I have several questions about data architecture that are rooted in CIM data models and performance considerations.
We have about 2T of new log data every day.
Some sourcetypes get 100's of M of new events per day, one gets 1.1 B new events per day, quite a few get a few M new events per day.
From a data architecture standpoint, we generally drop our events from a given log generator type into a index and sourcetype for the technology, such as windows events go into index = win sourcetype = win. These are not the real names, but you get the idea.
When evaluating the CIM data models, windows events span a range of data models, depending on the event type.
As an example, Windows events can potentially be a part of the following CIM data models (list not complete) -
Given that we have massive data considerations and this could adversely affect the performance of any given search, wouldn't it be prudent to create a data architecture that would sort data into smaller piles by index and sourcetype that more closely mimics the CIM data models?
Would changing our sourcetype for windows events from sourcetype = win to sourcetype = win-authentication and sourcetype = win-application-state (et. al.) have significant implications on performance and potentially reduce the search target area of a given model from a really big 'pile' to a smaller, more specific 'pile' of event types?
Would such a data architecture give noticeably better performance improvements over data model acceleration or in addition to data model acceleration or would it be a wash?
Does anyone else out there leverage any data architecture based designs at the index and sourcetype levels for their data due to performance concerns? If so, can you give an example of your data architecture design and ballpark volumes of data? What other considerations may have led you to that data architecture design?
Are there any flaws in this line of thinking? Is it potentially too much work to manage when contrasted with potentially small performance gains? Are the performance gains worth the overhead of setting up and maintaining the data architecture?
The key to Splunk performance is ensuring that you reduce a search to the minimum amount of results as soon as possible, ie, at the indexer. If you have an index with all windows events, and are searching for just authentication events, you'll be better off doing as you said - adding a sourcetype which separates those auth events from all the other win events. Splitting the events into a different index won't make too much of a difference in performance, unless it's very sparse data that you're regularly searching. Having a large number of indexes won't help your sanity. It's more about making sure the data you want to search has specific information that can be searched that eliminates all other unneeded data as early as possible in the search process. 2T/day is not a lot of data for Splunk if tuned properly. Your search optimization will matter more than anything. Read up on Splunk search optimization here - https://docs.splunk.com/Documentation/Splunk/latest/Search/Aboutoptimization.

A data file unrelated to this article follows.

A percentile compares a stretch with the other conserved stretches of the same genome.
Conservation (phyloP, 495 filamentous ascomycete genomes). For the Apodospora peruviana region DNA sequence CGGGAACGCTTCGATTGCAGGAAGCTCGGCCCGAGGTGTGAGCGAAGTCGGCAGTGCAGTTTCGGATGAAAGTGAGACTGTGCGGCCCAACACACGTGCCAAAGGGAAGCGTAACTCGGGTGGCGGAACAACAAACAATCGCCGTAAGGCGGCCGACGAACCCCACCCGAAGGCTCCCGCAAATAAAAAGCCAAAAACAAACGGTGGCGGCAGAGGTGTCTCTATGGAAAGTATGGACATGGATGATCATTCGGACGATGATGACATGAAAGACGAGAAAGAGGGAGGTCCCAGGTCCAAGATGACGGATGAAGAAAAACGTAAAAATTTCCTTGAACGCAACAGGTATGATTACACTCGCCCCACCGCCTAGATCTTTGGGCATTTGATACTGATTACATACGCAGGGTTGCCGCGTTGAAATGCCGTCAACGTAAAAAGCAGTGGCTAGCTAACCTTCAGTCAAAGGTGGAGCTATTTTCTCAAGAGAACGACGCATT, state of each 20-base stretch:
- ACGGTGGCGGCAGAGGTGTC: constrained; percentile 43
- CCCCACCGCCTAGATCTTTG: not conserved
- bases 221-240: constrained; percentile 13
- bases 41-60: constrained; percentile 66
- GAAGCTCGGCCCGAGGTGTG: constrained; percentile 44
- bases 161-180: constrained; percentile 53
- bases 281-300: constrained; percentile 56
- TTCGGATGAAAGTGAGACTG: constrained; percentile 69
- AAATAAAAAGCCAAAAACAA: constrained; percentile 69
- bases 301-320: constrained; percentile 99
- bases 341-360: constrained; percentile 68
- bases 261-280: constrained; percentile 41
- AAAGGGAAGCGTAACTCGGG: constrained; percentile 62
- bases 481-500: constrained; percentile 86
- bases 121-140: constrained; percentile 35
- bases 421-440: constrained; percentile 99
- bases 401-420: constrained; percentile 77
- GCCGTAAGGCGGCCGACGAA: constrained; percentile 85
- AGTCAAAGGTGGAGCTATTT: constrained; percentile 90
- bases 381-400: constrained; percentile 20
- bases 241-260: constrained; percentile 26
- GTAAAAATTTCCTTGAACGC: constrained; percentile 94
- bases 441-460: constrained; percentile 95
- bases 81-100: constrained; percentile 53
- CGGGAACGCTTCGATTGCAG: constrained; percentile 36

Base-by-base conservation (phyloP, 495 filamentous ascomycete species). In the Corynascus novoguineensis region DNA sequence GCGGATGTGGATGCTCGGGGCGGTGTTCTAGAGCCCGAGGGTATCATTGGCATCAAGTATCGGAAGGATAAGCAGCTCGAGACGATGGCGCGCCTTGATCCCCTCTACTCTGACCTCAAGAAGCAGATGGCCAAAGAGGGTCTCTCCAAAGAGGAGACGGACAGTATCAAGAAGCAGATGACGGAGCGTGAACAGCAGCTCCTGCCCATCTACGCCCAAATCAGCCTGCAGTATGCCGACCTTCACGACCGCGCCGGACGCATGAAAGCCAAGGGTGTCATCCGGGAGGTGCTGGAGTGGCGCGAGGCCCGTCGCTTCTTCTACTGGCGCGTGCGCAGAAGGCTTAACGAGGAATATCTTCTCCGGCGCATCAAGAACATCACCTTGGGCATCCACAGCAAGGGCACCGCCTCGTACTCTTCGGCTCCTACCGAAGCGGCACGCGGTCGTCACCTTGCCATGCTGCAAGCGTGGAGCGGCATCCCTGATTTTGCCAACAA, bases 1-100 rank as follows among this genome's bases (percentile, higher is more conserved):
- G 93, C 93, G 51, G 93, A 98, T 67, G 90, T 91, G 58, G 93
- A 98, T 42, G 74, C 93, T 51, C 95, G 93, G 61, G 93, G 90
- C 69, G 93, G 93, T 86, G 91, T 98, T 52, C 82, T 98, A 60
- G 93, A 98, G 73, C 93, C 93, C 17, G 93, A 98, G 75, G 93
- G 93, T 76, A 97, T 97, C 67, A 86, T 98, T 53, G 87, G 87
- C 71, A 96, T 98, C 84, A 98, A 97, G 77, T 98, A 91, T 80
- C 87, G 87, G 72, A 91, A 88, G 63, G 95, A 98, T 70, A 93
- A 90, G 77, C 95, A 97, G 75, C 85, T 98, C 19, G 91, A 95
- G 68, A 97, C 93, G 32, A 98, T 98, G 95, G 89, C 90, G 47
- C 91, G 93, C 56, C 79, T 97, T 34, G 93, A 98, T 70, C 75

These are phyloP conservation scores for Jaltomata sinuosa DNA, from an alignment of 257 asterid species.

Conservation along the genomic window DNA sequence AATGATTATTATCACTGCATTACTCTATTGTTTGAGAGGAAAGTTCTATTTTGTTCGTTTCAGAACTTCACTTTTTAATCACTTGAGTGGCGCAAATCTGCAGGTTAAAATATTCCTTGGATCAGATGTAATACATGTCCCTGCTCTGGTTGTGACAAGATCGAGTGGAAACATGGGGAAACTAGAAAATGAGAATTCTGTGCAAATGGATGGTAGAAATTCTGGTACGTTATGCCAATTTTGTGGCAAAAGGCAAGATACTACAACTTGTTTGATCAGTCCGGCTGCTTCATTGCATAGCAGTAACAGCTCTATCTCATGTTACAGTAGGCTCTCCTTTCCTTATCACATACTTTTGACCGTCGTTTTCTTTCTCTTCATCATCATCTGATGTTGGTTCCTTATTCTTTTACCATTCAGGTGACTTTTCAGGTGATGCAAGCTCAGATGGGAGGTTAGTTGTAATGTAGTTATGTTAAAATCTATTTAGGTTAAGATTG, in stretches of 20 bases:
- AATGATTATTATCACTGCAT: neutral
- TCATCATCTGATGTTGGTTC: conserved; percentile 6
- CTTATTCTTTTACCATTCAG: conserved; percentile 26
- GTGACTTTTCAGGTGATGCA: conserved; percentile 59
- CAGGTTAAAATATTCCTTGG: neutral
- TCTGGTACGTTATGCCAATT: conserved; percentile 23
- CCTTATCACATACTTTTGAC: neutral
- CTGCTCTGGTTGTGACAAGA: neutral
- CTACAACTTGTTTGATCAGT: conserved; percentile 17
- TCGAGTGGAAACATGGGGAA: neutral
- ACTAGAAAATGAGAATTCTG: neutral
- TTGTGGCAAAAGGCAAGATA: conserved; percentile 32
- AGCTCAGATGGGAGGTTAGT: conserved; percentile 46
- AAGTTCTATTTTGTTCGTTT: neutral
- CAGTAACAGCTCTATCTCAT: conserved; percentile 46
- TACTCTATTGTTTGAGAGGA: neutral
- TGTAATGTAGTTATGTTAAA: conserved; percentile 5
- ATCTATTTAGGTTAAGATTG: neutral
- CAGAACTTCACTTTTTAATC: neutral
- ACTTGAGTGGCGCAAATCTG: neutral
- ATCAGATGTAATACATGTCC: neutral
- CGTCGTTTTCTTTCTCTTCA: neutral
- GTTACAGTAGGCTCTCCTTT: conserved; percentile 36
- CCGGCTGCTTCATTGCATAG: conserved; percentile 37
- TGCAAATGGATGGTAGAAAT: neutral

Make sure you're well tuned for large data ingestion (auto_high_volume buckets, etc), and that your searches are designed to limit the data being looked at. Tight time ranges, using source types, explicit indexes, etc. Don't do index=* sourcetype=win*. Run the data quality reports in the management console and make sure your events are clean, and that your time spans of data are current. Add tags to data on ingest if necessary.
If you run a search which returns huge volumes of data to the search head, then you can quickly make a mess of your environment. For example, if you had one billion events with sourcetype "data" that were not well delimited so Splunk could not extract fields from it (say, a syslog formatted message with a json object inside), and you wanted to search for a key with value "pizza" which occurs only once in those billion events, you'd be hosed. With json data within a syslog message field, the individual keys in the json will not be extracted by default at index time (you will have a timestamp and a message key, and no fields within the json object). You would have to run an spath to extract the fields (something like "index=blah sourcetype=data | spath input=message | fieldname=pizza"), and Splunk cannot do that on the indexers, but has to retrieve all billion events in the initial search, and return them to the search head and then the spath runs on the search head. If your data is fixed so the fields are properly extracted at index time, then your search would be "index=blah sourcetype=data fieldname=pizza", and Splunk would find the one event with that key on the indexer super quickly.